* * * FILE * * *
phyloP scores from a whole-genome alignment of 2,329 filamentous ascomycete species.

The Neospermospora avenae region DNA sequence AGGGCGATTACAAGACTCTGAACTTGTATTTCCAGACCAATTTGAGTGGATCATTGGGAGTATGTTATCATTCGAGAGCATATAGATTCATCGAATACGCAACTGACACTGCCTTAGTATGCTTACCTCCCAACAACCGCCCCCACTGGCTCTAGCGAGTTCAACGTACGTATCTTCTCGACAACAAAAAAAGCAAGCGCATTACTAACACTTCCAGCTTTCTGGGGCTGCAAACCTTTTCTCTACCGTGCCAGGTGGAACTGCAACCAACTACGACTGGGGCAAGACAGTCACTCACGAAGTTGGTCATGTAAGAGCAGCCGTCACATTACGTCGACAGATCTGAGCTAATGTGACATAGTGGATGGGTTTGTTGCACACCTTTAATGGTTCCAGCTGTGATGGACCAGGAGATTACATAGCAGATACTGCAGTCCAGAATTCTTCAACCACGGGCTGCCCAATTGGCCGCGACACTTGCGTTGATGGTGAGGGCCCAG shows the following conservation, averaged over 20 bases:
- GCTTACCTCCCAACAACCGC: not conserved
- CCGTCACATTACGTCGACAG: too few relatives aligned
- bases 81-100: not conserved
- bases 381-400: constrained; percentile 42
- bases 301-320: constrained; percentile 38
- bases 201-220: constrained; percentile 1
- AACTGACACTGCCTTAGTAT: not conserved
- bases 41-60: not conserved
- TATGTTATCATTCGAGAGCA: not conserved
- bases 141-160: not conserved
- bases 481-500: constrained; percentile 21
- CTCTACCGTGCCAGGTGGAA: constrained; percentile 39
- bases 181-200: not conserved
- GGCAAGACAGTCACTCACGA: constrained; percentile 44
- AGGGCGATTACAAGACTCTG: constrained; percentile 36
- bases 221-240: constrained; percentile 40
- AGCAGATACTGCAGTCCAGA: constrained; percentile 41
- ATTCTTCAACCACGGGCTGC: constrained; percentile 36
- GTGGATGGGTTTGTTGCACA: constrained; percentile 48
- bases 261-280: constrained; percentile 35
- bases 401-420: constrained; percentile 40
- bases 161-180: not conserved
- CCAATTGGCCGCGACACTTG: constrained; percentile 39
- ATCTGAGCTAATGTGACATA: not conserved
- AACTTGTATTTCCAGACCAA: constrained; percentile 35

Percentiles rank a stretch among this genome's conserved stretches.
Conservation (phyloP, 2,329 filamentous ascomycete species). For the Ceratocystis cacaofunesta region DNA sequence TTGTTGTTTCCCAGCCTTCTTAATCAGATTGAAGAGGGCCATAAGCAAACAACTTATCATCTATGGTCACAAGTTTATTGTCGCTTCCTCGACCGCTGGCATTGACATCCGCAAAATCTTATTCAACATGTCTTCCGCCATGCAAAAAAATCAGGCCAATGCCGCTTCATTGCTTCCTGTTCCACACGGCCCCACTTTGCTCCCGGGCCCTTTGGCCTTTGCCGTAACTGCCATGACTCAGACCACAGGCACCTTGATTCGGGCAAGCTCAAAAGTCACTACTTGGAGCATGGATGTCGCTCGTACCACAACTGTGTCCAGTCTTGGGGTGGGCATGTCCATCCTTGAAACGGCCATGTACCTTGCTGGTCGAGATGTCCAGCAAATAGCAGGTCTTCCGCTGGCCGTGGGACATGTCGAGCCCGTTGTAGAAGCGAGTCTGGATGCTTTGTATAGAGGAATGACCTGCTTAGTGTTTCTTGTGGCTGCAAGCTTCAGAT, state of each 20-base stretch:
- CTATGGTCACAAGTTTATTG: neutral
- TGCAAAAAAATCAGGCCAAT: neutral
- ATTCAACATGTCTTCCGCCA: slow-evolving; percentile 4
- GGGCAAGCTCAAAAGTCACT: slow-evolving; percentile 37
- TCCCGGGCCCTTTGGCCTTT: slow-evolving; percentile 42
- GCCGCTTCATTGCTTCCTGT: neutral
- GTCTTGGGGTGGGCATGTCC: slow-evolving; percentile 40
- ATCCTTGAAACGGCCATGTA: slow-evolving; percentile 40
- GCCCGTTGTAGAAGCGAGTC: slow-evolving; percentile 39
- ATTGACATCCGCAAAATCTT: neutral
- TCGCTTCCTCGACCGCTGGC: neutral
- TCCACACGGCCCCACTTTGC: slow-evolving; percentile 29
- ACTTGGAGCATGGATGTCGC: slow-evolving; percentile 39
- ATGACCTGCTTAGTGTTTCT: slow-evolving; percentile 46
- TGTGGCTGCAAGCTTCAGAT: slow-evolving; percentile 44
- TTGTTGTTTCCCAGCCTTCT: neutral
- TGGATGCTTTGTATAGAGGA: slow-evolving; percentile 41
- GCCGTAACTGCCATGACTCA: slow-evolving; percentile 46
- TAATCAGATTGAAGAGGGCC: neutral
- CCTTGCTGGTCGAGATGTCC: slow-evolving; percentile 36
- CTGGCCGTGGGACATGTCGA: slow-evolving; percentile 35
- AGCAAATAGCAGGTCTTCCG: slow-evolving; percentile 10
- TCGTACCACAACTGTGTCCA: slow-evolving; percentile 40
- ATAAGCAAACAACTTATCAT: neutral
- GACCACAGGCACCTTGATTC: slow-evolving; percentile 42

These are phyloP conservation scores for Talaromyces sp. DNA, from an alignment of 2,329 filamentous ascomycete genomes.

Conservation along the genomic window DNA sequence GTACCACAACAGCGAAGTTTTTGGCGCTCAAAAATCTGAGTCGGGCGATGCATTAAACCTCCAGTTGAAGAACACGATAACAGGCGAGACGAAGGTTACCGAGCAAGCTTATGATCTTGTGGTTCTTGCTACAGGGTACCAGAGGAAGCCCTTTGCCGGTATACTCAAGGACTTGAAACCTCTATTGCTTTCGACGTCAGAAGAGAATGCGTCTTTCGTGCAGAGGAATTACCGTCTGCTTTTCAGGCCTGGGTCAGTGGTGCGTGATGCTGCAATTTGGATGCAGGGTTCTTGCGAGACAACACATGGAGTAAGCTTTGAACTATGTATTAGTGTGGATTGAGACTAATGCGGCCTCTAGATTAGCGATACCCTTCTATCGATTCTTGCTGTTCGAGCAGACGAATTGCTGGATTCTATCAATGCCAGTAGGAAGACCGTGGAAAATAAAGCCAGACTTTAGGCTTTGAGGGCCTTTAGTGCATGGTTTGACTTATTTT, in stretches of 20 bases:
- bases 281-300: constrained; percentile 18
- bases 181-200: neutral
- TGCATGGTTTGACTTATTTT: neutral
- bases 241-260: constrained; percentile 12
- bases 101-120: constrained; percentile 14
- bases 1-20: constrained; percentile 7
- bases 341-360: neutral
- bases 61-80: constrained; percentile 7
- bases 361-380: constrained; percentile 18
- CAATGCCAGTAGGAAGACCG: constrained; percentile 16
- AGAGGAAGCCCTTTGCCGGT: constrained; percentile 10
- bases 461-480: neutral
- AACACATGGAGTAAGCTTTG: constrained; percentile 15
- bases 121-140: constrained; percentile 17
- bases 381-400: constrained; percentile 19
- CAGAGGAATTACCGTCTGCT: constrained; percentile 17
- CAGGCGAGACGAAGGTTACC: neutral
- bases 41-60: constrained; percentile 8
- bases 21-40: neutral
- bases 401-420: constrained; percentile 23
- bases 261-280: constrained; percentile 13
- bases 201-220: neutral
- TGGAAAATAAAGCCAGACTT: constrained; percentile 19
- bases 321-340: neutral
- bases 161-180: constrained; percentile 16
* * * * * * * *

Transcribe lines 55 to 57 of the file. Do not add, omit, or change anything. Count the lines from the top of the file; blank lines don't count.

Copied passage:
These are phyloP conservation scores for Talaromyces sp. DNA, from an alignment of 2,329 filamentous ascomycete genomes.

Conservation along the genomic window DNA sequence GTACCACAACAGCGAAGTTTTTGGCGCTCAAAAATCTGAGTCGGGCGATGCATTAAACCTCCAGTTGAAGAACACGATAACAGGCGAGACGAAGGTTACCGAGCAAGCTTATGATCTTGTGGTTCTTGCTACAGGGTACCAGAGGAAGCCCTTTGCCGGTATACTCAAGGACTTGAAACCTCTATTGCTTTCGACGTCAGAAGAGAATGCGTCTTTCGTGCAGAGGAATTACCGTCTGCTTTTCAGGCCTGGGTCAGTGGTGCGTGATGCTGCAATTTGGATGCAGGGTTCTTGCGAGACAACACATGGAGTAAGCTTTGAACTATGTATTAGTGTGGATTGAGACTAATGCGGCCTCTAGATTAGCGATACCCTTCTATCGATTCTTGCTGTTCGAGCAGACGAATTGCTGGATTCTATCAATGCCAGTAGGAAGACCGTGGAAAATAAAGCCAGACTTTAGGCTTTGAGGGCCTTTAGTGCATGGTTTGACTTATTTT, in stretches of 20 bases:
- bases 281-300: constrained; percentile 18